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How Much do Doctors REALLY Make?

Updated: Jun 2






Decoding Doctor Salaries in the UK: A Financial Journey from Junior Doctor to Consultant


If you've ever wondered about the financial landscape of being a doctor in the UK, you're not alone. Many factors come into play when it comes to understanding your take-home pay, with your grade being a significant influencer. In this blog post, I'll take you through the financial journey from being a junior doctor all the way to becoming a consultant or GP, shedding light on what you can expect at each level.


Why Discuss Doctor Salaries?


Before diving into the numbers, it's essential to understand why discussing doctor salaries matters. While doctors in the UK generally earn well compared to other professions, having a solid financial plan is crucial to avoid ending up broke and broken. Let's delve into the numbers to help you make informed financial decisions right from the start of your medical career.


FY1: Foundation Year 1


As an FY1 doctor, your basic salary is £28,808 per year. This figure can increase with banding, which ranges from 20% to 80% depending on the extra and unsociable hours you work. After deductions for tax, national insurance, pension contributions, and possibly student loans, your take-home pay averages around £1797.72 per month.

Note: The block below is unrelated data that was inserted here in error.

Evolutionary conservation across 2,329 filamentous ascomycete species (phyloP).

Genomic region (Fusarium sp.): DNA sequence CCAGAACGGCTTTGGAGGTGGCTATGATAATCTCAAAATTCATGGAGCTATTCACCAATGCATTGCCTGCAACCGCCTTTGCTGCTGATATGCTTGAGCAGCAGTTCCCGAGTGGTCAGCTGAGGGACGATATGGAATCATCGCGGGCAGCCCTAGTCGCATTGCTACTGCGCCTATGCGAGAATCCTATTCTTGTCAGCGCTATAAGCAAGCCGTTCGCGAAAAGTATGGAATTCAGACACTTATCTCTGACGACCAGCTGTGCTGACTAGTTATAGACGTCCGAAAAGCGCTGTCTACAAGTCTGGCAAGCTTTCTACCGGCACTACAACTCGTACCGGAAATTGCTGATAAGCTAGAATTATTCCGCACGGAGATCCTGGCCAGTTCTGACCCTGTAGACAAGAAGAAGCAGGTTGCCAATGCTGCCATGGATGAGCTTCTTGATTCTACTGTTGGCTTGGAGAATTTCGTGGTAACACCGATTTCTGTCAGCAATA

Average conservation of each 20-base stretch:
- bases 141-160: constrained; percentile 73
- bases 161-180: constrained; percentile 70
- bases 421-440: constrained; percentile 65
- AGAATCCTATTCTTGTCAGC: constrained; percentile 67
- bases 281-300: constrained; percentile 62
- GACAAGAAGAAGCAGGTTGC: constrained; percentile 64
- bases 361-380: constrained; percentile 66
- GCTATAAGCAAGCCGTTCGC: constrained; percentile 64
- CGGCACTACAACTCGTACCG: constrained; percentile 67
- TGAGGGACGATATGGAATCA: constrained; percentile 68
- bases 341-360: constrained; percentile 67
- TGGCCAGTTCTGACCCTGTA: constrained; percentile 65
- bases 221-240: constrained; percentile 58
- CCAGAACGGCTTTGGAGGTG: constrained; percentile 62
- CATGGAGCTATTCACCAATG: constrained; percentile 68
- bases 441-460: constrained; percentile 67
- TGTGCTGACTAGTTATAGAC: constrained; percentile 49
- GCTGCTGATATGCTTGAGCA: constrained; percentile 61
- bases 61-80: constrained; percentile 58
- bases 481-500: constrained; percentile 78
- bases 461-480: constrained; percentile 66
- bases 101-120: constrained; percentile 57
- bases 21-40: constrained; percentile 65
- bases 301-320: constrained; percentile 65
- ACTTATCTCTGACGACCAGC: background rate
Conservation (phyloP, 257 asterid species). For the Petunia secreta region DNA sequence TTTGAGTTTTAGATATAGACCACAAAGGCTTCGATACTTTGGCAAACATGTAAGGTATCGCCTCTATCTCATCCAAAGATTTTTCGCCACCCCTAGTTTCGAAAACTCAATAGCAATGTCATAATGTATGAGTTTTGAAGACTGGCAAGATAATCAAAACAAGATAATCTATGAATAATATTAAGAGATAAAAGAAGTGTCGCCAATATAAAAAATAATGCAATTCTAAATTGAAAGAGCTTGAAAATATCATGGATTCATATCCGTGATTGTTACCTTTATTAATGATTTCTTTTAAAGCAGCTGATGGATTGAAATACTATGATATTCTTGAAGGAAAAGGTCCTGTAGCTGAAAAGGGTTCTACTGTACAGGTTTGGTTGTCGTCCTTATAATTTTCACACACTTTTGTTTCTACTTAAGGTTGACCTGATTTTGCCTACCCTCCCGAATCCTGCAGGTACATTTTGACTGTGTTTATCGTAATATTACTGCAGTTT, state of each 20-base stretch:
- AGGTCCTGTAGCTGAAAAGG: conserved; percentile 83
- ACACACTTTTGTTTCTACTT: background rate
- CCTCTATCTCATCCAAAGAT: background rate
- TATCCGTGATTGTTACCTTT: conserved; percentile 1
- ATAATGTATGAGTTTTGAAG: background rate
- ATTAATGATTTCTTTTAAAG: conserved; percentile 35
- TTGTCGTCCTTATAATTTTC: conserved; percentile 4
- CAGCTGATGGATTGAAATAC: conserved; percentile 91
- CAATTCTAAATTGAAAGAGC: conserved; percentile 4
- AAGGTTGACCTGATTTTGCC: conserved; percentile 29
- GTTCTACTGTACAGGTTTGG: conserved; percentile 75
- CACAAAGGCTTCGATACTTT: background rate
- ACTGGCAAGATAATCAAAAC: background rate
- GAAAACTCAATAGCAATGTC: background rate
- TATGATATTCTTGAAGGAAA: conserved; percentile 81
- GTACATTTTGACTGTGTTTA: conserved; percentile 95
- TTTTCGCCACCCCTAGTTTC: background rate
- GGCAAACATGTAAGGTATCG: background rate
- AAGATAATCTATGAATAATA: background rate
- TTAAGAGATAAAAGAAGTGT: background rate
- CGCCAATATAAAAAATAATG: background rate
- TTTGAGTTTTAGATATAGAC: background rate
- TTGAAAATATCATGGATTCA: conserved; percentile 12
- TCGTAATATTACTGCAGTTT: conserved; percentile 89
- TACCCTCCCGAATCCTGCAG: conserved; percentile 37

Finance Trivia Quiz:

  1. How much of your pre-tax annual income should you spend on a car? a) Not more than 100% b) Not more than 50% c) Not more than 35% d) Not more than 10%


FY2: Senior House Officer (SHO)


Moving up to FY2 or SHO level, your basic salary increases to £33,345 per year, resulting in a take-home pay of approximately £2026.68 per month after deductions. At this stage, you may also start locuming for extra income, typically earning around £30 per hour for SHO-level shifts.


ST1-ST2 or GPST1-GPST2: General Practice Training


Transitioning to GP training, your basic salary rises to £39,476 per year, translating to a take-home pay of £2335.64 per month. This phase offers ample teaching time and opportunities for professional growth.


Registrar and Beyond


As you progress to registrar levels, your pay increases substantially, reaching around £50,017 per year. However, this stage also involves exam costs and higher responsibilities. Consultants and GPs further advance in pay scales, with the potential for significant earnings based on sessions worked and partnership status.


Financial Trivia Recap:

  1. What mortgage can you afford based on your annual income? a) Up to two times b) Three to four and a half times c) Five to nine times d) Up to ten times


Conclusion


Understanding doctor salaries in the UK is a crucial aspect of financial planning for medical professionals. From navigating junior roles to achieving consultant status, each career stage brings unique financial considerations. By being aware of your earning potential and financial responsibilities, you can make informed decisions to secure your financial well-being throughout your medical career journey.

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